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EDITORIAL: The government is in the throes of an acute dollar and rupee shortage (attributable to lack of fiscal space) accounting for severe administrative and exchange measures to check imports as well as not disbursing authorised development expenditure to meet its budgeted current expenditure.

The question that is increasingly being asked is what is the way forward in the short and medium term to increase foreign exchange inflows as well as domestic revenue.

In the very short term, defined as the remaining six months of the current year, there is an emergent need to release the stranglehold on the interbank forex rate, a stranglehold reflected by the rupee’s rising divergence from the quoted open market rate as well as the operational open market rate at which dollars are actually available; and revert to the market-based or managed float agreed with the International Monetary Fund (IMF) under the ongoing programme.

A market-based rate is not an independent float with supply and demand determining the value of the currency as is done in developed economies but as per the IMF the exchange rate is determined by the apex bank (State Bank of Pakistan) based on its assessment of relevant macroeconomic indicators, including the balance of payments, foreign exchange reserves, prevailing disorderly market conditions. This measure may well raise remittance inflows which plummeted from 2.459 billion dollars in November 2021 to 2.108 billion dollars in November this year – a fall of 14 percent.

Additionally, it is relevant to note that while the widening differential between the interbank and open market rates is not in dispute, yet the SBP website provides the October 2022 revised figure of the real effective exchange rate at 100.18 and the provisional rate for November at 98.8.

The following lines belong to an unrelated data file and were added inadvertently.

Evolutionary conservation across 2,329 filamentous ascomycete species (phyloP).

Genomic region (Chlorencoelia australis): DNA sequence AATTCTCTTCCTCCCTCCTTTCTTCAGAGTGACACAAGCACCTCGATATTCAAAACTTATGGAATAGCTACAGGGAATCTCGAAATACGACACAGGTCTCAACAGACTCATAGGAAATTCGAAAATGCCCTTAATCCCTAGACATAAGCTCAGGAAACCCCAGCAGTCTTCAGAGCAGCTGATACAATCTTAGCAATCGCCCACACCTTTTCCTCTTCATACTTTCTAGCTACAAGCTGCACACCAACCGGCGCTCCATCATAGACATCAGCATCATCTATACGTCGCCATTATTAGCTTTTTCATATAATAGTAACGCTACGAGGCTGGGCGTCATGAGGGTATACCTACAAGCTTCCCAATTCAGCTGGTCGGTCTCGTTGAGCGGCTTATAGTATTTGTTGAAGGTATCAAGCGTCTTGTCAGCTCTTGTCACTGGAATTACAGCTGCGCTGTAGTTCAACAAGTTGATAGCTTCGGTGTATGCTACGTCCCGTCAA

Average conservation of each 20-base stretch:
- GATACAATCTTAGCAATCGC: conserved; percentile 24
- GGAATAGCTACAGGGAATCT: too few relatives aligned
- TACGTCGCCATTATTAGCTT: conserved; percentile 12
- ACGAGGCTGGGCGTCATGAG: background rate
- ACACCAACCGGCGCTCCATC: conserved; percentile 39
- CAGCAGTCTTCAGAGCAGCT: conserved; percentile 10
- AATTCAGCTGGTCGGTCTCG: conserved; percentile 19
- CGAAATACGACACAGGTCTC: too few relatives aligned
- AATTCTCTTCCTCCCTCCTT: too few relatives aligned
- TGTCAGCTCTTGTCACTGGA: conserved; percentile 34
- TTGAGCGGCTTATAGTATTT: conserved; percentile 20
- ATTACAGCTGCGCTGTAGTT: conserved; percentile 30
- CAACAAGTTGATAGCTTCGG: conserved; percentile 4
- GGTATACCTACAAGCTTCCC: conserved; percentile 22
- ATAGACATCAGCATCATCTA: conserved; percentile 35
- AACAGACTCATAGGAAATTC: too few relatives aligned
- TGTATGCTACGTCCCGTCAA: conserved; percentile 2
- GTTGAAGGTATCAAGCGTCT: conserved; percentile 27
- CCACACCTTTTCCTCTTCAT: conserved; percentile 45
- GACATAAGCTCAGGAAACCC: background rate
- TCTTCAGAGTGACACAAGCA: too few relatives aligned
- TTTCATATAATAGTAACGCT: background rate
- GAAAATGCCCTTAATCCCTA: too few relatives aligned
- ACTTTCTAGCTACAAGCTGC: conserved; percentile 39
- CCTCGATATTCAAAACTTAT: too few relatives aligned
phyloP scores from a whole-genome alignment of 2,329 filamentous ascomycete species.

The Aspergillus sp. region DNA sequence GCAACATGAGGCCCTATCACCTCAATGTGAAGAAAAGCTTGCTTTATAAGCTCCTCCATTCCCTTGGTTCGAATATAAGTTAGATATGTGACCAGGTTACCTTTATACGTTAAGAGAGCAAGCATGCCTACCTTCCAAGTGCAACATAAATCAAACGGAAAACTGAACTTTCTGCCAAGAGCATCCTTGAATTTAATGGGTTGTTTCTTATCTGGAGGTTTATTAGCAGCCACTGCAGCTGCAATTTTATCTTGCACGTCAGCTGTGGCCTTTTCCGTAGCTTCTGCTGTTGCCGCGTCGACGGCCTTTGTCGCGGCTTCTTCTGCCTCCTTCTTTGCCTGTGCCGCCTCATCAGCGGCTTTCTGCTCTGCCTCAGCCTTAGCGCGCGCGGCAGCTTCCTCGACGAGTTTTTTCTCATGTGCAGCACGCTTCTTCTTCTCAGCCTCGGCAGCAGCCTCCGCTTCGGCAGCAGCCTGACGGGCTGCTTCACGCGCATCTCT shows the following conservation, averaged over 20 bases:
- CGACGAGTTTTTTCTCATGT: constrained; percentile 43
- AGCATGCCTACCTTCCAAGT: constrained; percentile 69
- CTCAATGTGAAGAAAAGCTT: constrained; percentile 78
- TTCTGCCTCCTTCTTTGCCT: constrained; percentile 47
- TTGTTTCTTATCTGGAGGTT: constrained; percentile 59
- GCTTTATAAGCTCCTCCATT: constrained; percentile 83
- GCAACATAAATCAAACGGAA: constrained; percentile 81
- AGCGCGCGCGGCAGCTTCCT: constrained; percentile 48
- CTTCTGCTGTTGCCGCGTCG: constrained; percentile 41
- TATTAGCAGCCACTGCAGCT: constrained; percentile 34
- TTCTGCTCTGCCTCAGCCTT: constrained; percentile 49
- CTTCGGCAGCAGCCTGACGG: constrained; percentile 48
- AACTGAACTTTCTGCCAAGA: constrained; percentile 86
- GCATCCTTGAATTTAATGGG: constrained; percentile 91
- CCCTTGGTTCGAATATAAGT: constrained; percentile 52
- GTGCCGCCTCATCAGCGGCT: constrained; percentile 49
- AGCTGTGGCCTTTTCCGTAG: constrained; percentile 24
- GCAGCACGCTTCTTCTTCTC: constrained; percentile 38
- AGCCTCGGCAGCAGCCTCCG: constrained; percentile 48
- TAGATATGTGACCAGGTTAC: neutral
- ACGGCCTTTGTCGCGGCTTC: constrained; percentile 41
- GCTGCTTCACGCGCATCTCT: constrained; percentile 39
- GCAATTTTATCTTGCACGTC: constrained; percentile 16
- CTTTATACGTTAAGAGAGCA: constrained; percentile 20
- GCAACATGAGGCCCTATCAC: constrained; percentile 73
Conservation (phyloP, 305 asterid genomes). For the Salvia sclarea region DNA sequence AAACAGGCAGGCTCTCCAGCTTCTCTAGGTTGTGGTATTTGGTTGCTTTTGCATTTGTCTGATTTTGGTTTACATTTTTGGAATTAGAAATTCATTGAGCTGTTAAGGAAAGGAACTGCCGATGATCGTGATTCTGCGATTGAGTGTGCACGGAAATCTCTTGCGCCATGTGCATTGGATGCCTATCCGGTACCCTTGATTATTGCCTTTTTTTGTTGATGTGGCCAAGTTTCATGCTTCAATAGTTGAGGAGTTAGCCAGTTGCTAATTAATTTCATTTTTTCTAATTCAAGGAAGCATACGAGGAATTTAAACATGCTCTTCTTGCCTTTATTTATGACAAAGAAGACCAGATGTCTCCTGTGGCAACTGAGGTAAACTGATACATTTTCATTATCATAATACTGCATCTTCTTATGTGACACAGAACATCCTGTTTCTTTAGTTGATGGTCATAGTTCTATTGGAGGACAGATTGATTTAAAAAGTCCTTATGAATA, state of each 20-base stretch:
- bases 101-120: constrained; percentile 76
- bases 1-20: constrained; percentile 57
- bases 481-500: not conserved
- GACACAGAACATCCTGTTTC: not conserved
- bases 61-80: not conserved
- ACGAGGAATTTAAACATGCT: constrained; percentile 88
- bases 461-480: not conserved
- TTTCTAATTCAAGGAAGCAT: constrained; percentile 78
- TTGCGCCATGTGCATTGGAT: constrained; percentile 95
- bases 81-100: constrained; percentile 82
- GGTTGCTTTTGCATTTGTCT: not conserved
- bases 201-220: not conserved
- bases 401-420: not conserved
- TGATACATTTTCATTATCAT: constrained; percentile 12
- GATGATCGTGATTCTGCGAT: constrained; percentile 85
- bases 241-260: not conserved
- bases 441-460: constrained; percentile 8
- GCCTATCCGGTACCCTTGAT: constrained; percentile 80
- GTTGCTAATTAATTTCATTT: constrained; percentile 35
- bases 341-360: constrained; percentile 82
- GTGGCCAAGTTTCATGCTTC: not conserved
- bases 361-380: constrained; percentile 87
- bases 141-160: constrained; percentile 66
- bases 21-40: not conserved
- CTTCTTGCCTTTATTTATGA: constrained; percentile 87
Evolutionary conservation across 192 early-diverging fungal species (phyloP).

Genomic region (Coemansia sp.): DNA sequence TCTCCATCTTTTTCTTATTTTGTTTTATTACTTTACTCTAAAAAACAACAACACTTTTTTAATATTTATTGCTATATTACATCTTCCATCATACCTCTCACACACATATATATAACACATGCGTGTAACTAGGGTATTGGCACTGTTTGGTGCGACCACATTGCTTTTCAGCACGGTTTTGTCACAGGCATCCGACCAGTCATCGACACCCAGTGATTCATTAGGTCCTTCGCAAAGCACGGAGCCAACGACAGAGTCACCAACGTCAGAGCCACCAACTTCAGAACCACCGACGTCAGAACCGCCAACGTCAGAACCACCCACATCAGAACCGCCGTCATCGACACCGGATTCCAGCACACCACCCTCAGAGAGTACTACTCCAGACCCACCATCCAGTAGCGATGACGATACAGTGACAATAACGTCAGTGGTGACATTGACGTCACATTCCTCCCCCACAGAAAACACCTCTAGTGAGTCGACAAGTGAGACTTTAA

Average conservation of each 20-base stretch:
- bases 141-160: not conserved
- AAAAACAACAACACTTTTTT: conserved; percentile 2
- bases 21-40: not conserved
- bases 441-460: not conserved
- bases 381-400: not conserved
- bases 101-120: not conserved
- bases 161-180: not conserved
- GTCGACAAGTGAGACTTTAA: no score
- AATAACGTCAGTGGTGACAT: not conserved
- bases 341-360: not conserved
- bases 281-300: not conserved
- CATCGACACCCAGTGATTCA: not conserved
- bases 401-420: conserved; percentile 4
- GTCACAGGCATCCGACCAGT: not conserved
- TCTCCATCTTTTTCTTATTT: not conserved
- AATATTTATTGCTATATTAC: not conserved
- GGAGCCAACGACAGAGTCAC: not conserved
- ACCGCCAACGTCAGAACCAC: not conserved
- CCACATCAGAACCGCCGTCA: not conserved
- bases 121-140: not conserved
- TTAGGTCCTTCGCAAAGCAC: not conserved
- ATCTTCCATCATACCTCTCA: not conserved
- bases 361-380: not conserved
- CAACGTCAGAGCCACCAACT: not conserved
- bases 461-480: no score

The footnote inserted during Pakistan Tehreek-e-Insaf (PTI) government’s tenure remains in place notably that exchange rate misalignment requires a sophisticated analysis taking account of factors such as demographics, external and fiscal sustainability, and some other macroeconomic fundamentals. Disturbingly to date almost three years after this footnote was first inserted the SBP’s research department has yet to assess the extent of exchange rate misalignment.

While on the fiscal side there are credible reports of a mini-budget to raise revenue yet, perhaps sadly not surprisingly, this is to be achieved as per past practice: through increasing existing taxes and given that the bulk of tax revenue is from indirect regressive taxes whose incidence on the poor is greater than on the rich, the pressure will be on the common man; tariffs, particularly on gas and electricity, are expected to rise significantly as part of the IMF condition to achieve full cost recovery rather than to focus on dealing with sectoral inefficiencies. These two by now traditional avenues for the government where the buck is passed onto the common man is a decision that may have severe socio-economic implications attributable to a 24.5 percent Consumer Price Index, 33 million flood affectees and last but not least, lower output due to administrative and exchange restrictions that are negatively impacting on raw material imports and therefore on unemployment levels.